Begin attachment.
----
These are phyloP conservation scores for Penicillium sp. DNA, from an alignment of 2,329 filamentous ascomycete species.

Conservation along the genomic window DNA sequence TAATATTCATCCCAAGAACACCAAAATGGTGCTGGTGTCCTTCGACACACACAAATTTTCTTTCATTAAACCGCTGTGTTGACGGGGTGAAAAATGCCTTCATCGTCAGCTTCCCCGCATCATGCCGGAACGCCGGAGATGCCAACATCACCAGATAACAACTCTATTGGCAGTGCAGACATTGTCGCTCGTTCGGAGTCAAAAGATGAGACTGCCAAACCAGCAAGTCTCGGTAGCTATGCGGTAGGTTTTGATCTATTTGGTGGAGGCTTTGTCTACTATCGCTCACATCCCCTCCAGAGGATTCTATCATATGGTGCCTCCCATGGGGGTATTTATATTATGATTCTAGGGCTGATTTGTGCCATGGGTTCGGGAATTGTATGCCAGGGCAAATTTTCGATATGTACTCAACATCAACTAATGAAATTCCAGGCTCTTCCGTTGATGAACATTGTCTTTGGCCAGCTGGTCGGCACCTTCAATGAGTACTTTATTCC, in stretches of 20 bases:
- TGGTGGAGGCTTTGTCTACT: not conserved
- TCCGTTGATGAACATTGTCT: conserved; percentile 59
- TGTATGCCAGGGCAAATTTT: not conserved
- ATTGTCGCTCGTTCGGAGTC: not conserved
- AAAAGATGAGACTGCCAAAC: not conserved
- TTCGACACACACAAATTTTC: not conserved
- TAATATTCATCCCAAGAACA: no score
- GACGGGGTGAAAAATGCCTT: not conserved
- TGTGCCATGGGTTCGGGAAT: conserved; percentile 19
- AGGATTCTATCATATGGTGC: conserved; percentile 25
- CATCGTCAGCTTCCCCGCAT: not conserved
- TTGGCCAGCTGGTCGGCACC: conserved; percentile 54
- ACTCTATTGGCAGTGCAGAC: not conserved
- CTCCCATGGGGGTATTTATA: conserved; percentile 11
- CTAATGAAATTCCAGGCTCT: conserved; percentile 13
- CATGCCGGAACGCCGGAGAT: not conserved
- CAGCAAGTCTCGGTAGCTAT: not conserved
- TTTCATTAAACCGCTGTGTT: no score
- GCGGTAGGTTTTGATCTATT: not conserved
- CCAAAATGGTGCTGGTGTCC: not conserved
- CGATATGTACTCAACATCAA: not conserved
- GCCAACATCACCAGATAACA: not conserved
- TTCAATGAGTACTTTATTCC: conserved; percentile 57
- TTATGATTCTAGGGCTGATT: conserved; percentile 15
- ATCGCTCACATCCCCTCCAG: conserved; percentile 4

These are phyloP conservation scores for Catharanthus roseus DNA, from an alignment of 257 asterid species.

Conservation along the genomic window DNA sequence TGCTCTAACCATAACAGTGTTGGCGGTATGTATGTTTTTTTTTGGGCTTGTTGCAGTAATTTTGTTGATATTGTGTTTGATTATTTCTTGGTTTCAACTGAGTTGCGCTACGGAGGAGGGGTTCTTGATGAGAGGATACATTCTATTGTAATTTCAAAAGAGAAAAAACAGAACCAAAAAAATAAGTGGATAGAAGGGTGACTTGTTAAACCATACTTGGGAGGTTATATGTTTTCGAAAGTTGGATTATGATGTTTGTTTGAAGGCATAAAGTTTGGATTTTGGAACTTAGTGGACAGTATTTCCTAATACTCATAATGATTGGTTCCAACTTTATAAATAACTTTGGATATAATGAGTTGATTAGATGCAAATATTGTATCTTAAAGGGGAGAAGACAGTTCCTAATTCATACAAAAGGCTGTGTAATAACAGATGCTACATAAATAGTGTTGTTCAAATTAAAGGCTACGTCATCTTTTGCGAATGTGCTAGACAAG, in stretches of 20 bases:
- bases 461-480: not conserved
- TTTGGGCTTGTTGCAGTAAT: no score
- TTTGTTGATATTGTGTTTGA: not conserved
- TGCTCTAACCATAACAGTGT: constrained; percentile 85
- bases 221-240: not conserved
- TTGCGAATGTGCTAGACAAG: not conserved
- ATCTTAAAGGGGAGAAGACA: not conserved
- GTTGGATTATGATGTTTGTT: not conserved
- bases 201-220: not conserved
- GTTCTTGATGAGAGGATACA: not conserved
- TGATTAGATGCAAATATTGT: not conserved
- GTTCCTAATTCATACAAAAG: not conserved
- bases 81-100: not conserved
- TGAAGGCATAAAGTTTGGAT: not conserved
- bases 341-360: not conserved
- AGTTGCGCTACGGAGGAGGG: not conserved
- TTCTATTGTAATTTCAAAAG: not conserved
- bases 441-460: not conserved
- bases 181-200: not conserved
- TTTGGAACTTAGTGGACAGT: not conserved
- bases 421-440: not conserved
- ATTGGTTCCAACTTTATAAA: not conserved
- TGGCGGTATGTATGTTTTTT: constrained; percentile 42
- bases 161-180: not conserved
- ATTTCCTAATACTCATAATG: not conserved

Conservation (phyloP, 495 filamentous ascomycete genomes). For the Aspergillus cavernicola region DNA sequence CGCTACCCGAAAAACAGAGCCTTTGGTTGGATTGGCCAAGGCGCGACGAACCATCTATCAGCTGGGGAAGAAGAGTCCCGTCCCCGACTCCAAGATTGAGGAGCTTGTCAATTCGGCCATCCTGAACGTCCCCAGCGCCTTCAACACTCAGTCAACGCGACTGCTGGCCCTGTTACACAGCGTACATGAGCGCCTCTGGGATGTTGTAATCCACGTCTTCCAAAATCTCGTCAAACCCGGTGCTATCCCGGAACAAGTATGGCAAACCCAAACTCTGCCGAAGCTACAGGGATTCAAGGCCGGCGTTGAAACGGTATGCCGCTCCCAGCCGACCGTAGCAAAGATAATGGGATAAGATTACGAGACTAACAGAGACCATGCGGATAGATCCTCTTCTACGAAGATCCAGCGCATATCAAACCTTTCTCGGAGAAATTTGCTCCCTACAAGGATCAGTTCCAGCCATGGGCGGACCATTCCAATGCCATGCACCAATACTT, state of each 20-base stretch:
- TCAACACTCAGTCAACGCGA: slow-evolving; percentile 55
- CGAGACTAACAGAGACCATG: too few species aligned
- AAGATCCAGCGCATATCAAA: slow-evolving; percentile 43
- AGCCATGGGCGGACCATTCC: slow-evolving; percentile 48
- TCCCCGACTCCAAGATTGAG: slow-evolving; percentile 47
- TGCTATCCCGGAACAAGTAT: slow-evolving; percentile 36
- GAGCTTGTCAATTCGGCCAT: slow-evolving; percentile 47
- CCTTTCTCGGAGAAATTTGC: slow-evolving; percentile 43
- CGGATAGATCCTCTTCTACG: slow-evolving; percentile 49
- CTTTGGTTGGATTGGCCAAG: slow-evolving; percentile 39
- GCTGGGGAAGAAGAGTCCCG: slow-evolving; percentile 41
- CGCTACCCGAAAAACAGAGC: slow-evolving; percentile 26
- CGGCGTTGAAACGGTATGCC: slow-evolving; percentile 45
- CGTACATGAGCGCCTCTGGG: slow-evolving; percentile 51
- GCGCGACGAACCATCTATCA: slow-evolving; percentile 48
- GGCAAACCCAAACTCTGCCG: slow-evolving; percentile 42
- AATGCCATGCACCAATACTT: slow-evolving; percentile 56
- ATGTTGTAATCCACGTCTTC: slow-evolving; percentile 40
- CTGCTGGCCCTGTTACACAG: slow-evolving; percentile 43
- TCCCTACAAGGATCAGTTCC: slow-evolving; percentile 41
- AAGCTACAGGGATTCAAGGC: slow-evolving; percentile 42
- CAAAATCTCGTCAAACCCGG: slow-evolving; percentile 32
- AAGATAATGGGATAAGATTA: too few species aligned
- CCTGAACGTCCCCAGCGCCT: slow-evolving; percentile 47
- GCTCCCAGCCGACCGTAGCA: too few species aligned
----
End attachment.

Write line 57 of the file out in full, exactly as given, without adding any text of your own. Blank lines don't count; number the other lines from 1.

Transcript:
- CGAGACTAACAGAGACCATG: too few species aligned